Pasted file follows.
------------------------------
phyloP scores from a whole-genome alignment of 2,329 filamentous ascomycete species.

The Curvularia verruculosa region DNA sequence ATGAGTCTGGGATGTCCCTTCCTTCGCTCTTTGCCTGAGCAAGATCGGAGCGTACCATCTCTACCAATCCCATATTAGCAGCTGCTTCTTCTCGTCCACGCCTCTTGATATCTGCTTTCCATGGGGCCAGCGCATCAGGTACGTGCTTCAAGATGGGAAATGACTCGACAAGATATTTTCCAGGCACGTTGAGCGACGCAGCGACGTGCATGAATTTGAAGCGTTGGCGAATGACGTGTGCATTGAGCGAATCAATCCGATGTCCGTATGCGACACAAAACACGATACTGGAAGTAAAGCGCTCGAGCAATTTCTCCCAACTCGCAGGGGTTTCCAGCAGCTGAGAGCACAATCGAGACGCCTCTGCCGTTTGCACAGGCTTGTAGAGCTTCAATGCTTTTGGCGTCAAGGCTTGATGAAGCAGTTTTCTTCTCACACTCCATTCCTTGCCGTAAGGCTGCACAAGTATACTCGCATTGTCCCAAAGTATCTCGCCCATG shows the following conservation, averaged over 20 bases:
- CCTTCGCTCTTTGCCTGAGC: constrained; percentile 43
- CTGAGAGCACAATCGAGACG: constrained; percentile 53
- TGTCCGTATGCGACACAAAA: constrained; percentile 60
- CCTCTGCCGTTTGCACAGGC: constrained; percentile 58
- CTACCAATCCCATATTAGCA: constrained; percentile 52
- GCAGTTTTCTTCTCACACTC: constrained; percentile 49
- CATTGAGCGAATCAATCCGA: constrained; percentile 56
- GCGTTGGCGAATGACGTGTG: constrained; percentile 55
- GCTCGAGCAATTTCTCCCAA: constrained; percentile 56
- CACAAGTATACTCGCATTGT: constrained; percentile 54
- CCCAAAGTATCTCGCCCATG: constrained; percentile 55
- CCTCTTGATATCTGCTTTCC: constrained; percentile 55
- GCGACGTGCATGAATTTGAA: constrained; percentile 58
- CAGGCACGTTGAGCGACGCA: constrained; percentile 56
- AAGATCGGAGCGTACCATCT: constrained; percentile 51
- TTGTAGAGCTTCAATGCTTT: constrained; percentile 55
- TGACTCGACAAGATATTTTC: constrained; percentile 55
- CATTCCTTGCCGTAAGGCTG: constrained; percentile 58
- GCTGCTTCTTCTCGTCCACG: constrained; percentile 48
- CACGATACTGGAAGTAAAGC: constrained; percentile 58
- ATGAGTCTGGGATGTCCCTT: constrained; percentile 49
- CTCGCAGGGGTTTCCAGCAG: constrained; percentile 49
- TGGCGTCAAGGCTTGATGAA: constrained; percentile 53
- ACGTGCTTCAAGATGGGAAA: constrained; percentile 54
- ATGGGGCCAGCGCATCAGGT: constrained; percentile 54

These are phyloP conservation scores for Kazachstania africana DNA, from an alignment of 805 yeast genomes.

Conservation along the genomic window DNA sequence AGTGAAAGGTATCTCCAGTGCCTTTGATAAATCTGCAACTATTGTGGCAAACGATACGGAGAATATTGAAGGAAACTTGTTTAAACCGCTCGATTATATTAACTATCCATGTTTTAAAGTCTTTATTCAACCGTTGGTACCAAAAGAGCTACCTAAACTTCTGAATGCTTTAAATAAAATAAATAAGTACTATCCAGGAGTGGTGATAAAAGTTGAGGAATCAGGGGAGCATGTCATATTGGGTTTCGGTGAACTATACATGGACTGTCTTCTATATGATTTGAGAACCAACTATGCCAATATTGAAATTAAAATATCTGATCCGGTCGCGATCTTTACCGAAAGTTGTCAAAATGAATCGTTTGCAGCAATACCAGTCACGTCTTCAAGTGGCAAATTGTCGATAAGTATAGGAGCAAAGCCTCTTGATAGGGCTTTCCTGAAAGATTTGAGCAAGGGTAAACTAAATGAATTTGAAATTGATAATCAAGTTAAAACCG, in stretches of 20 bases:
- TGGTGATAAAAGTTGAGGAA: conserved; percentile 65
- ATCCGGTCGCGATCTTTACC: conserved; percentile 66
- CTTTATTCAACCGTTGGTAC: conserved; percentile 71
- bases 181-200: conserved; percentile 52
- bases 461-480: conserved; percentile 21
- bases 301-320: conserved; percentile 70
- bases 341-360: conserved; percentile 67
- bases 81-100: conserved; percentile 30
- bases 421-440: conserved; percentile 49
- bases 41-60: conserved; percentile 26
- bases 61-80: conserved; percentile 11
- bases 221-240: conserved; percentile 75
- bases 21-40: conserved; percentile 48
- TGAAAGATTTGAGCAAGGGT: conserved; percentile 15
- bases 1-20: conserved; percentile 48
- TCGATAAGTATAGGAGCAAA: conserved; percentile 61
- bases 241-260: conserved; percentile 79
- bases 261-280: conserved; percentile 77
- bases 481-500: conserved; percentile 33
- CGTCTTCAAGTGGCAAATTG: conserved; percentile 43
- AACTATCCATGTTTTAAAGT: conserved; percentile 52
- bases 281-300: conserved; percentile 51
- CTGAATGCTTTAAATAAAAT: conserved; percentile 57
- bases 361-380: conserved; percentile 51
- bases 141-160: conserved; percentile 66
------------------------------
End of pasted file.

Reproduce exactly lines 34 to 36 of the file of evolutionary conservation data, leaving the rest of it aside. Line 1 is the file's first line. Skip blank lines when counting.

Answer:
- bases 461-480: conserved; percentile 21
- bases 301-320: conserved; percentile 70
- bases 341-360: conserved; percentile 67